I'm working on a memoir with my brother, John Webber, tentatively titled Greetings from Danville Ill. 1950. John and I are planning a trip to Danville in late April, to remind ourselves of the places where we grew up and the people we knew there. Doing the family research, we've dug up several interesting skeletons, as you might guess. It's been a fascinating project and I'm looking forward to doing the writing. I can't get started on it until September, though. The Darling Dahlias are wanting me to write another of their Depression-era mysteries.
And after that, my current stealth project, another biographical/historical novel. I'll tell you all about that when it's a little further along.
Whew. I love it when the writing keeps me busy--and thinking and growing.
Garden news. We've had only a trace of rain this winter, but I put out potatoes, peas, spinach, and onions anyway, and have been faithfully watering. But with drought comes heat, so I'm not hugely confident about the spring garden. The thermometer has already hit 90 this year, with several days in the upper 80s. We've started watering the trees that shade the house and help to keep it cool, which we very much want to save.
Family news. Granddaughter Dorothy & husband Jason brought their new daughter, Evie, home from the hospital last week. Congratulations to Mom & Dad and a warm welcome to Evie!
Reading note: If you can quit, then quit. If you can't quit, you're a writer. R.A. Salvatore
We're celebrating the birthday (February 7, 1867) of Laura Ingalls Wilder with a $1.99 sale of the Kindle edition of A Wilder Rose, the story of the mother/daughter collaboration that produced the Little House books. If you already have the print edition, you might take this oppotunity to add the eBook edition to your Kindle library. While you're at it, take a look at the Reader's Companion, which details the research on which the novel is based. And for your reading group (or for your own guided reading), check out these reading group questions about the book.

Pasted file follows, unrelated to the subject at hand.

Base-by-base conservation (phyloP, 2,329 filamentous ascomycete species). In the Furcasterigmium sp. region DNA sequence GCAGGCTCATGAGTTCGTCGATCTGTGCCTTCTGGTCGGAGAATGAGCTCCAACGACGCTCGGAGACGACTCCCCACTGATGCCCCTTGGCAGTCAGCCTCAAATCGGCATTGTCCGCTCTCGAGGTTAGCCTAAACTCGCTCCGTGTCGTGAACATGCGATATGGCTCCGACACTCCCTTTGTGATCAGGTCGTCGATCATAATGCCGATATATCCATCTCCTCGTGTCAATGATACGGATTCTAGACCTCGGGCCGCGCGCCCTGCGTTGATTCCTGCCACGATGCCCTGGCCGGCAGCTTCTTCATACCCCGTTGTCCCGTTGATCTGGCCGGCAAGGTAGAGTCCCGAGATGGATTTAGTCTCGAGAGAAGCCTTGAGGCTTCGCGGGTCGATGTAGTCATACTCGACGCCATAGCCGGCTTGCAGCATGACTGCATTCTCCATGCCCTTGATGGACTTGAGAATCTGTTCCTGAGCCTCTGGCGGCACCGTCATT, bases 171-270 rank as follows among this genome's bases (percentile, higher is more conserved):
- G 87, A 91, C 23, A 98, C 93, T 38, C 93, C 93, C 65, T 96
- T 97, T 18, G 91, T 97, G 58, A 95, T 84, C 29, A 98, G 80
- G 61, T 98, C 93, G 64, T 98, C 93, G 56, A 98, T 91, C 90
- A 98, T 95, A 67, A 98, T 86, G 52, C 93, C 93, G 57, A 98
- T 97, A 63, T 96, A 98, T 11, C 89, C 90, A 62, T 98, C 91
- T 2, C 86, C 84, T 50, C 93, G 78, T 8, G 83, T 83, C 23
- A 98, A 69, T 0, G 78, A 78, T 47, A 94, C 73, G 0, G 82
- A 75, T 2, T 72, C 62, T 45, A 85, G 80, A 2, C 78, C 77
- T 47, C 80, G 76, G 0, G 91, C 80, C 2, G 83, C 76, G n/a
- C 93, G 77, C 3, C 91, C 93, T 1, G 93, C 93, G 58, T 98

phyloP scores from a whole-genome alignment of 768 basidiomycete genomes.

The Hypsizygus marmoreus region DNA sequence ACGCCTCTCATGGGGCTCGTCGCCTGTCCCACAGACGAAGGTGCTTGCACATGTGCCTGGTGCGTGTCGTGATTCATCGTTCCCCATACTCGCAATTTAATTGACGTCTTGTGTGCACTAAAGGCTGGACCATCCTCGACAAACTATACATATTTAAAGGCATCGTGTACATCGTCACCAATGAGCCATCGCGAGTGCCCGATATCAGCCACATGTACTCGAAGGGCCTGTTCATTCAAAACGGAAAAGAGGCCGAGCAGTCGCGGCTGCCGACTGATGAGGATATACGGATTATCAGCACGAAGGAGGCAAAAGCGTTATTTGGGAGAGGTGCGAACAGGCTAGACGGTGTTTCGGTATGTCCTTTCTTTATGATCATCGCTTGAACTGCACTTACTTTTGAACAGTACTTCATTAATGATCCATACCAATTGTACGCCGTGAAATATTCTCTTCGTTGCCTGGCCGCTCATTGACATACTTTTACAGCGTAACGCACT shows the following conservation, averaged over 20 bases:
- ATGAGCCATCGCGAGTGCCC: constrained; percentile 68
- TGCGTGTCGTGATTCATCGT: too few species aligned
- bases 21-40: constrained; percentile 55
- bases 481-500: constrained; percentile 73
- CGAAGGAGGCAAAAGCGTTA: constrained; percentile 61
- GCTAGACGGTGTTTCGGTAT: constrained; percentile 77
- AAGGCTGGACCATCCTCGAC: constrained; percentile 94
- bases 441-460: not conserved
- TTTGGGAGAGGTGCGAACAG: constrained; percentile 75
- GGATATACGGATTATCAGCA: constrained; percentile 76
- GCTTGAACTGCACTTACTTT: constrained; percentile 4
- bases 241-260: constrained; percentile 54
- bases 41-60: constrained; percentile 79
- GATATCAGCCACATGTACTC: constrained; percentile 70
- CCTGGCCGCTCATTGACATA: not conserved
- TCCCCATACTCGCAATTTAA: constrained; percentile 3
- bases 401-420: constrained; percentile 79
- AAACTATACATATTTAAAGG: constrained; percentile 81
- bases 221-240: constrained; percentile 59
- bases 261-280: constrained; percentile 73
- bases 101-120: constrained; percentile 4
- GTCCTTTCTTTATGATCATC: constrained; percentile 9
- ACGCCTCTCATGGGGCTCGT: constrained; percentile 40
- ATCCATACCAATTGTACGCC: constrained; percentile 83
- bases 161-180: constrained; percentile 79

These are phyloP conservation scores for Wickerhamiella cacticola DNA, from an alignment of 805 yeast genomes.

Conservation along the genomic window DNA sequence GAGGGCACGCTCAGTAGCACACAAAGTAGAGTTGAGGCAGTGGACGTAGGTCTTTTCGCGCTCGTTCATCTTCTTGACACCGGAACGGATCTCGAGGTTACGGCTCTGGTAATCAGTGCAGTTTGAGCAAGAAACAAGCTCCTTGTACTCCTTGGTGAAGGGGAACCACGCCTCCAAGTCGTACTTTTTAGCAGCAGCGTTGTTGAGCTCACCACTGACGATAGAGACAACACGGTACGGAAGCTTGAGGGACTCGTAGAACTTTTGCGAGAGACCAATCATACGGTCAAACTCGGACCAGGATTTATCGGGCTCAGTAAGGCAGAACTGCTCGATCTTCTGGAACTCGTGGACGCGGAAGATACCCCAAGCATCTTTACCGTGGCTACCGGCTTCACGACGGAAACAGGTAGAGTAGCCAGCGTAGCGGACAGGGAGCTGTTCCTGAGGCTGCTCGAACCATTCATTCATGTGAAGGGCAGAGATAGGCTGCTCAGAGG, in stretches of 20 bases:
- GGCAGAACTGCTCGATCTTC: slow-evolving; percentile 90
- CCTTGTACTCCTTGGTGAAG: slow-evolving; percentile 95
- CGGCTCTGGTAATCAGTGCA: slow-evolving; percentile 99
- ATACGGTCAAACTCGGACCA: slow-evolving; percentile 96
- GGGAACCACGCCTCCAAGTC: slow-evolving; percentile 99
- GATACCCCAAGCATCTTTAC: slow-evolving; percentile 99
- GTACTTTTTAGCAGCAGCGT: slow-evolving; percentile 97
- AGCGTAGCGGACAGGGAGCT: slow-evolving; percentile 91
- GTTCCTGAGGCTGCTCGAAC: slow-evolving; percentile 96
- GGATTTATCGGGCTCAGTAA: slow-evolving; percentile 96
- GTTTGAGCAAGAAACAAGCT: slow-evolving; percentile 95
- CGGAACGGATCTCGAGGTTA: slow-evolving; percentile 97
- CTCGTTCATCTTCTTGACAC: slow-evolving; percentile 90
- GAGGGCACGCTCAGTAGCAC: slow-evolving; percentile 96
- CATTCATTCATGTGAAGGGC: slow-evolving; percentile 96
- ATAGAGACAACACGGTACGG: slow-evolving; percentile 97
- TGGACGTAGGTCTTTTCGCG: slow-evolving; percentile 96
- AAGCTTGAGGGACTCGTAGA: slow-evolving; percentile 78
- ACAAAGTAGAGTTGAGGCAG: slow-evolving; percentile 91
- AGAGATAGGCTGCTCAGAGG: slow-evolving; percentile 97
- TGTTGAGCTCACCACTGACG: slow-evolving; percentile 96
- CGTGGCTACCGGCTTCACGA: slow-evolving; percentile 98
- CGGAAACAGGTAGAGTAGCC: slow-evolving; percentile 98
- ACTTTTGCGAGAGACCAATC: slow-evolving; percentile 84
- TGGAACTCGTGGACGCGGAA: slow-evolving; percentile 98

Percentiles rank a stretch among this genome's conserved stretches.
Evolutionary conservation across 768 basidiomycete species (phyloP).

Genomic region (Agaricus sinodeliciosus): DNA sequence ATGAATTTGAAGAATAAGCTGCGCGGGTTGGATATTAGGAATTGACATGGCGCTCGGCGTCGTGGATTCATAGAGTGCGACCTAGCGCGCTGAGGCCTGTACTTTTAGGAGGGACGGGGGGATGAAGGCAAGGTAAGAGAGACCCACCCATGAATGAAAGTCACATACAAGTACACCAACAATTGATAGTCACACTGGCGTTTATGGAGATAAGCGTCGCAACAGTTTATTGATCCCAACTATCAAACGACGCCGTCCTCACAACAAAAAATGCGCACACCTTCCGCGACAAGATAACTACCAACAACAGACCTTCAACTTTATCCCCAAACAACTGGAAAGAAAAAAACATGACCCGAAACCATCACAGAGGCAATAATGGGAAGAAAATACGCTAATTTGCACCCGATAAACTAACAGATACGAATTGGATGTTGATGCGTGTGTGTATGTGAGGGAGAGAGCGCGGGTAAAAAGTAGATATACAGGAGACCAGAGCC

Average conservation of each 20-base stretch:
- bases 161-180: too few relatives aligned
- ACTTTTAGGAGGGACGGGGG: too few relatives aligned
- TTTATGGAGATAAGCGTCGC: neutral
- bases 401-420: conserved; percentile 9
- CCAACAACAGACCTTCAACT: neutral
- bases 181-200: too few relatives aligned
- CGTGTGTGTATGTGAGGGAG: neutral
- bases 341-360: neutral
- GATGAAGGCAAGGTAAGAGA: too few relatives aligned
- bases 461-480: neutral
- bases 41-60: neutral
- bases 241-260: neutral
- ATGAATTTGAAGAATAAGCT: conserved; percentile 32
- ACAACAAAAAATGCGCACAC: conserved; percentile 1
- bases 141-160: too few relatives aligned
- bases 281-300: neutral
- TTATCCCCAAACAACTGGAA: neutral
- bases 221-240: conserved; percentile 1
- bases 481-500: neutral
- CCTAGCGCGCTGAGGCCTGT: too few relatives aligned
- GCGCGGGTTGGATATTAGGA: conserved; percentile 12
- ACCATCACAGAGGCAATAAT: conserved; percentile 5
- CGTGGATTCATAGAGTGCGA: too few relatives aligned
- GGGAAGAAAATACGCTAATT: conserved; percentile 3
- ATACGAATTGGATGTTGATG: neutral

As Laura and Rose tell the story in On the Banks of Plum Creek, Ma Ingalls made vanity cakes for Laura's birthday party.
She made them with beaten eggs and white flour. She dropped them into a kettle of sizzling fat. Each one came up bobbing, and floated till it turned itself over, lifting up its honey-brown, puffy bottom. Then it swelled underneath till it was round, and Ma lifted it out with a fork. She put every one of those cakes in the cupboard. They were for the party.
In Little House Cookbook, Barbara Walker gives us her recipe for Vanity Cakes:
1 large egg
1/2 cup white flour or whole wheat pastry flour
Beat egg and salt in a bowl for 1 minute, then beat in 1/4 cup flour, then add rest of flour one tablespoon at a time until batter is stiff but not so hard that it could be rolled out. Cover a plate with flour and then drop dough by small spoonfuls onto the flour. Flip them over so both sides are coated. Cook in hot lard (approx 350 degrees). Drain cakes on a paper towel, then dust with powdered sugar.
If you make these, please remember that children of pioneer parents didn't have sugar, so even a hint of sweetness would have been a treasured treat. If you'd like to make a modern baked version, here's how. If Ma Ingalls had had lots of sugar, plenty of eggs, and could rely on a very slow oven, this is the way she would have done it.
Happy birthday, Laura!
Reading note: As you read my stories of long ago I hope you will remember that things truly worthwhile and that will give you happiness are the same now as they were then. It is not the things you have that make you happy. It is love and kindness and helping each other and just plain being good."--Laura Ingalls Wilder
On Monday, it was 80. On Thursday night, 18, snowing and sleeting. Today (Sunday), in the 70s. Ahead on Tuesday, another repeat of snow/sleet. I've been ready to put in potatoes for a couple of weeks, but this kind of yo-yo weather means rapid soil warming and chilling, not exactly the kind of conditions you want to submit plants to. And January has been another dry month, with only a trace of precipitation (the sleet didn't amount to a hill of beans) and the lakes down to 38%.
But gardeners live on hope, so I've started cabbages and tomatoes. The cabbages are up and green under the lights, but the tomatoes are still jut a promise. Spring can't be that far away, though--especially here, where summer always seems to hover just over the horizon.